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World Wildlife Day, March 3: Act now to save the African elephant


March 3 marks World Wildlife Day – an event established by the United Nations in December 2013 in honour of the adoption of the Convention on International Trade in Endangered Species of Wild Fauna and Flora (CITES).

 This year’s theme focuses on the African and Asian elephant, a species that typifies criminality against wild animals.

African elephants will become extinct if nothing is done

The figures speak for themselves: some 25,000 to 30,000 elephants are killed every year in Africa. In the period from 2010 to 2012 alone, 100,000 elephants were killed. In other words, more elephants are dying on the continent than are being born – the gestation period for an elephant is 20 to 22 months. And if nothing is done, there will be no more elephants in Africa in just a few decades at most, according to many experts. East Africa, Kenya and Tanzania have marked the strongest decline in this species. In Tanzania, their population fell by 63% in five years, according to official figures released in 2015. Last year, more than 20% of the elephants in central Mali were killed, according to the UN and NGOs

Savanna elephants and forest elephants

Africa contains two subspecies of elephant: the savanna elephant (Loxodonta africana africana), the biggest land animal in the world, and the forest elephant (Loxodonta africana cyclotis), which has a different size, and differently shaped tusks, skull, and skeleton. 
Nowadays, forest elephants are concentrated in the dense tropical forests of Central and West Africa – and they are becoming increasingly rare and isolated. Savanna elephants live in Southern and Eastern Africa. Botswana has the highest population, and this species is also found in South Africa, Tanzania, Zimbabwe, Kenya and Zambia.

There were 470,000 elephants living in the wild in 2013, according to figures presented at the Kasana Conference held in March 2015 in Botswana. There were 1.2 million in 1980. And 20 million at the beginning of the twentieth century.

Illegal ivory trade fuelled by Asian demand

The international ivory trade is at the heart of this criminality that is ravaging the populations of African elephants. It has been banned since 1989, but the prohibition was partially lifted in 1997 and it generates huge revenues and intensive poaching.

The price of ivory, costlier than gold, tripled on the Asian markets from 2010 to 2014, according to the NGO Save the Elephant. In fact, ivory is highly prized in Asia, where demand is driving the illegal trade. Carved tusks sell for hundreds of thousands of dollars apiece.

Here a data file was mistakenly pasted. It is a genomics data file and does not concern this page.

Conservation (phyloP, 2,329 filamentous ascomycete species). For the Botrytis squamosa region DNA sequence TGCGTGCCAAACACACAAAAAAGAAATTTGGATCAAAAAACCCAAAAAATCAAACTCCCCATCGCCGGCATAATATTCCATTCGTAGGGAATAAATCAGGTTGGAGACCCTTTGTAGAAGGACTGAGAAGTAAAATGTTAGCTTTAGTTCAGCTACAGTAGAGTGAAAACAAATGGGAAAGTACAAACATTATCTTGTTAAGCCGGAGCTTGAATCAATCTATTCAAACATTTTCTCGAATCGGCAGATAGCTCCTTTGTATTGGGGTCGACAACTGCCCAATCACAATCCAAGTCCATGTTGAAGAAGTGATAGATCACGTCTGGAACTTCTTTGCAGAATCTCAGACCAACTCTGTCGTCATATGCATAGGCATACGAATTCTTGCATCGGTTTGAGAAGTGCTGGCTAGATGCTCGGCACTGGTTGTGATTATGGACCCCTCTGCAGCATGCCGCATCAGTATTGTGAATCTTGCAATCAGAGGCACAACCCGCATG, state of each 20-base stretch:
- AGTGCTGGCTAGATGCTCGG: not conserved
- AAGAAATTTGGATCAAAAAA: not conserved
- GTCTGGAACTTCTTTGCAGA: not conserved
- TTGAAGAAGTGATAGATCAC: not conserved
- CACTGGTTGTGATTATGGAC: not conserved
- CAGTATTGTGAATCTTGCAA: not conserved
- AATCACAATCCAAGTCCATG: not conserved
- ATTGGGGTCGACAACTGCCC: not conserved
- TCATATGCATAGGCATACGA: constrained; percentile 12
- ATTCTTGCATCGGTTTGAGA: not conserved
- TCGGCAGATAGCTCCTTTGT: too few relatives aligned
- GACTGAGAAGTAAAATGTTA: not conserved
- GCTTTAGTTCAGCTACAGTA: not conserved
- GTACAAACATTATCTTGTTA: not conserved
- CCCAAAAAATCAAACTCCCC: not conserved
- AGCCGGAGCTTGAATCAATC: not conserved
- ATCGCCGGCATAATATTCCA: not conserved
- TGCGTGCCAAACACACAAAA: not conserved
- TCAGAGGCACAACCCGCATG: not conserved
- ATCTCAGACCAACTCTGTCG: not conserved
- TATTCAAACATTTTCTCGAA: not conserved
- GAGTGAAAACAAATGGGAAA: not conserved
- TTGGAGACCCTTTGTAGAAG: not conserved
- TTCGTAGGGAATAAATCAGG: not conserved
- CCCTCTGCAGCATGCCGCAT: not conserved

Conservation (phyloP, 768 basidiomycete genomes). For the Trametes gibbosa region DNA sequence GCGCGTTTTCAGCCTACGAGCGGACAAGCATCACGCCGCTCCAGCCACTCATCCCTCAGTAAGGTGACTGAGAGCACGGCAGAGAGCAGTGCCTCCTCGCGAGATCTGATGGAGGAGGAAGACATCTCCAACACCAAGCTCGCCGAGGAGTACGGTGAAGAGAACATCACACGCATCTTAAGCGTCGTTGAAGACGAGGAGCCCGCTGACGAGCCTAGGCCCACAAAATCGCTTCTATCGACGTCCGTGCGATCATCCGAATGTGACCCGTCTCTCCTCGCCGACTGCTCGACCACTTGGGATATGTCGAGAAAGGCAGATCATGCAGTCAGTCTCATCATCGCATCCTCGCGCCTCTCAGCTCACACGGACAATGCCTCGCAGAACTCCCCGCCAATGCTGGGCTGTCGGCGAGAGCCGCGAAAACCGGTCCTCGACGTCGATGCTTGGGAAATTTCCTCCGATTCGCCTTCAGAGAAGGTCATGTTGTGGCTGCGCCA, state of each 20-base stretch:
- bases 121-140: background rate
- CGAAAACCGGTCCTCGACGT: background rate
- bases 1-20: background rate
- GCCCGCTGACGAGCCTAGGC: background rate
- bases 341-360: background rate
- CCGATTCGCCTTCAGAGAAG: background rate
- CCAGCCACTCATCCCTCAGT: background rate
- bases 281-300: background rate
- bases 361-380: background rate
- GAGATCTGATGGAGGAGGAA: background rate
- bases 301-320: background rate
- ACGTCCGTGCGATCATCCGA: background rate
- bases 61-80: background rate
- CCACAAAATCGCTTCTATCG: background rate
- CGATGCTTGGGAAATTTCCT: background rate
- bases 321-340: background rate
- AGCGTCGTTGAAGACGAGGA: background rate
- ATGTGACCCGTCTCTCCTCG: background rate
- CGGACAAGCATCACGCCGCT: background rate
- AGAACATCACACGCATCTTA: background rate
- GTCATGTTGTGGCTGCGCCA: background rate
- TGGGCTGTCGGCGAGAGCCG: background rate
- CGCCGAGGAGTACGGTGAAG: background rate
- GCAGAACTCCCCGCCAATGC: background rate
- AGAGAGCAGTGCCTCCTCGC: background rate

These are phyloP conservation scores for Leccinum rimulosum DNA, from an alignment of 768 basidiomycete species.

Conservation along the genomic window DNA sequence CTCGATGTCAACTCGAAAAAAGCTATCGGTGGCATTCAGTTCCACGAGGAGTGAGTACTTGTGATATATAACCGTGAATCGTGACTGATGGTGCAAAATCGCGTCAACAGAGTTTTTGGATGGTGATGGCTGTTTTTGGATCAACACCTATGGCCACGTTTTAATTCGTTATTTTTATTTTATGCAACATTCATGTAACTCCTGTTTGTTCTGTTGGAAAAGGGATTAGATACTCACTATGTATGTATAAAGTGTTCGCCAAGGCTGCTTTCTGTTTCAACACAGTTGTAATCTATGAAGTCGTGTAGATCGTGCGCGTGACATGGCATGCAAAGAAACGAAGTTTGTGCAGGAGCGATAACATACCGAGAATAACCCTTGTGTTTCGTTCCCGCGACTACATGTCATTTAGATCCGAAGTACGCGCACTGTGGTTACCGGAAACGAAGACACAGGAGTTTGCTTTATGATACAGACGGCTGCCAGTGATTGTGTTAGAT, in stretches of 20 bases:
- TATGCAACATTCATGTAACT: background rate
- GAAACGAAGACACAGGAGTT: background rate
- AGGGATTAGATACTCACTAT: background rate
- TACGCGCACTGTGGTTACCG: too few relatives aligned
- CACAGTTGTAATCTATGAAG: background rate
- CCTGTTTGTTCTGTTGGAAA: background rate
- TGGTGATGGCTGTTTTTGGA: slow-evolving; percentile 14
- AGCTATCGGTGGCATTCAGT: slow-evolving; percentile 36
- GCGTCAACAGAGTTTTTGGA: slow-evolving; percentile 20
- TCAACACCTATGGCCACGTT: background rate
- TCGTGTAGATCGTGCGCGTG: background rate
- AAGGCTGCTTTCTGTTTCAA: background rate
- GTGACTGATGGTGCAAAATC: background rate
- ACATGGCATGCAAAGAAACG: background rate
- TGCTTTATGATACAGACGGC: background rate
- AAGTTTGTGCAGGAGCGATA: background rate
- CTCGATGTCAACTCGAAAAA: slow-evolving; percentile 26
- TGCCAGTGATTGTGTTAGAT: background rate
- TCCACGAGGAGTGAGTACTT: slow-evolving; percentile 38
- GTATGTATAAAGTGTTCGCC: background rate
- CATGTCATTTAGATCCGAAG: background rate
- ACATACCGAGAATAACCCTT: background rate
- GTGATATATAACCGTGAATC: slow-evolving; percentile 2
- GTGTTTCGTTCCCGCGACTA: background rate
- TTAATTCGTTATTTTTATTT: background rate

The AfDB sounds the alarm

Even before the proclamation of World Wildlife Day this March 3, to raise awareness and stimulate large-scale mobilisation to fight wildlife-related crime – transnational criminality that weakens states, promotes mafia networks and knows no borders – the African Development Bank had taken the problem on.

In May 2013, during its Annual Meetings and in partnership with WWF, it launched the Marrakech Declaration, a 10-point action plan calling on Governments, organisations and citizens to urgently mobilise to "combat illicit wildlife trafficking" and thus to preserve the biodiversity of Africa.

In fact, it is an entire ecosystem and the very foundations of African states that are threatened: poaching and illegal trade fuel corruption and criminal networks, including arms and drugs trafficking, and they finance conflict and terrorist organisations.

Strong measures

More and more states, international organisations, NGOs and civil society groups are becoming mobilised.

Some states destroy seized ivory stocks. This is what Kenya did, for example, in early March 2015, when it burned 15 tonnes of tusks worth about US $30 million. In Ethiopia, the authorities burned more than six tonnes of ivory, worth US $12 million, in March of the same year.

From January to October 2015, a huge Interpol operation, Operation Worthy II, mobilised the police services of 11 African countries – Ethiopia, Kenya, Malawi, Mozambique, Namibia, South Africa, Sudan, Swaziland, Tanzania, Uganda and Zambia – leading to more than 200 arrests and the seizure of nearly two tonnes of contraband ivory.

In Kasana in 2015, Botswana, Chad, Ethiopia, Gabon and Tanzania asked for a moratorium "of at least ten years on all ivory sales to allow time for our elephant populations to stabilise.”